A Short Film Watchlist for FilmStruck Mourners

Like the rest of the Internet, we here at Much Ado About Cinema are mourning the tragic loss of streaming service FilmStruck. Yesterday morning, Warner Bros. gave the beloved site a terminal diagnosis, with the plug officially being pulled on November 29. This means we only have about a month to cram as many Criterions into our cinephilic eyeballs as possible.

But the problem is, some of us simply don’t have the time to watch all 103 films that have piled up on our watchlists! We’re busy with work or school or running a Best Supporting Actor Oscar campaign for Hugh Grant in Paddington 2! Thankfully, this miracle of a service has a carefully curated short films section for those seeking bite size cinematic snacks — an aspect unique to FilmStruck that will be sorely missed. These shorts vary from the classics directed by acclaimed auteurs, like extravagant drama king Federico Fellini and slice-of-life naturalist Andrea Arnold, to the many lesser known — but nevertheless brilliant — works from both up-and-coming and long-dead filmmakers.

Here’s our recommended watchlist of shorts available to stream now on FilmStruck during its last month. (After that, Kanopy, a streaming service that offers free access to college students and library card-holders seems to be the best alternative.)

  1. Asparagus (1979) dir. Suzan Pitt. 18 min.Image result for asparagus short film
    In her experimental mixed-media animation, Suzan Pitt examines the fluidity of sexuality and identity through the lens of a masked woman. Using kaleidoscopic colors and provocative imagery,
    Asparagus repurposes and reclaims the Freudian obsession with phalluses that runs rampant throughout gender and sexuality theory. Plus, there’s an unforgettable title sequence involving the eponymous asparagus and a toilet.
  2. L’opéra-mouffe (1958) dir. Agnès Varda. 16 min.Image result for l'opera-mouffe
    Queen of the French New Wave Agnès Varda ruminates on pregnancy, aging, mortality, life, death, birth, love, envy, desire, strangers, alcohol, politics, poverty, anxiety, bodies, motherhood, children, humanity, and probably much more all within the span of 16 minutes. While you’re at it, go ahead and watch the
    rest of her filmography on FilmStruck while you still can. (If that sounds like a threat, hey, maybe it is!)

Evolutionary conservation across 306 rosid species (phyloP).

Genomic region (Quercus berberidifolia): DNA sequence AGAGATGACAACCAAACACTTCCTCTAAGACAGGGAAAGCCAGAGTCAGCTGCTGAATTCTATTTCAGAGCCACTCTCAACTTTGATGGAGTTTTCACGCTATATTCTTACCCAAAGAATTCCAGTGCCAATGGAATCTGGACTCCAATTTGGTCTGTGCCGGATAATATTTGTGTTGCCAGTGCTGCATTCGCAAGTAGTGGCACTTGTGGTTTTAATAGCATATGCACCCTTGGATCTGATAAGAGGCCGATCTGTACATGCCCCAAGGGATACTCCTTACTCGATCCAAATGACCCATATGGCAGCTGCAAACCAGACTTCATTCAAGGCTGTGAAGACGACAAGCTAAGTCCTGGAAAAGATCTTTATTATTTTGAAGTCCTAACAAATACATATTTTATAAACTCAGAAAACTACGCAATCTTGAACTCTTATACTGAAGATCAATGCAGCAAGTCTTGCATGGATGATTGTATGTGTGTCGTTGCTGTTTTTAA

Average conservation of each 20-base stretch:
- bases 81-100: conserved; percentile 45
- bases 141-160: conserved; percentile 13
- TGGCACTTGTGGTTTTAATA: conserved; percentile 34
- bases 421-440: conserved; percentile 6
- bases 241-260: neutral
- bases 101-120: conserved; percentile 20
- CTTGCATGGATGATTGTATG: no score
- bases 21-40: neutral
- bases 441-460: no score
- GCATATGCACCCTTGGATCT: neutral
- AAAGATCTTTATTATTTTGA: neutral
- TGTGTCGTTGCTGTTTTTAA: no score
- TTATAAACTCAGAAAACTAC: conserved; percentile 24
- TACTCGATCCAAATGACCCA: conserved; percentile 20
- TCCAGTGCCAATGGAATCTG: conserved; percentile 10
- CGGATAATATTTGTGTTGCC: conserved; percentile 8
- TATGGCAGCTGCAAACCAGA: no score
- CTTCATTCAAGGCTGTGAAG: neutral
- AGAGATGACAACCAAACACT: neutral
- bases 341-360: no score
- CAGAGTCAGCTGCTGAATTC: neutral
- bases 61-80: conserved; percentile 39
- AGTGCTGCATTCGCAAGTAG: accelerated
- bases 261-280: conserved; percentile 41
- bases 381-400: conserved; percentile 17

3. The Alphabet (1968) dir. David Lynch. 4 min.Related imageYes, this is a student film. No, it does not include an opening scene of the subject’s hygiene routine. Lynch wouldn’t treat us like that. Instead, he hypostatizes his niece’s fear of learning into a macabre alphabet, traumatizing viewers for life!
  4. La Jetée (1963) dir. Chris Marker. 28 min.Image result for la jetee still
    Comprising of almost entirely black and white still images, this sci-fi pastiche marks a formally radical departure from other French New Wave films of the time. The dystopian tale’s unique plot about time travel and nuclear war also heavily inspired the 1995 film
    Twelve Monkeys, meaning that La Jetée is indirectly responsible for Brad Pitt’s Best Supporting Actor Golden Globe win in 1996. Everybody say, “Thank you, La Jetée!”
  5. Tord and Tord (2010) dir. Niki Lindroth von Bahr. 11 min.Image result for tord and tord short film
    “What if Wes Anderson directed a stop-motion animal puppet remake of Persona?” is a question nobody asked, but Niki Lindroth von Bahr thankfully answered anyway.
  6. Emotion (1966) dir. Nobuhiko Obayashi. 40 min.Related image
    Through rapid editing and intensely filtered camerawork, this experimental film loosely follows a girl who travels to the city and becomes entangled in a love triangle between a goth gal pal and a shapeshifting vampire. It’s a hallucinogenic nightmarescape. In other words, it’s exactly what you’d expect from the director of House (1977).
  7. Pussy (2016) dir. Renata Gasiorowska. 9 min.Image result for pussy 2016 renata
    A young woman’s evening solo pleasure sesh is continuously derailed in this strangely relatable Polish animation. The crudeness of the drawings syncs with the crude subject matter, building to an explosive climax and a very happy ending.

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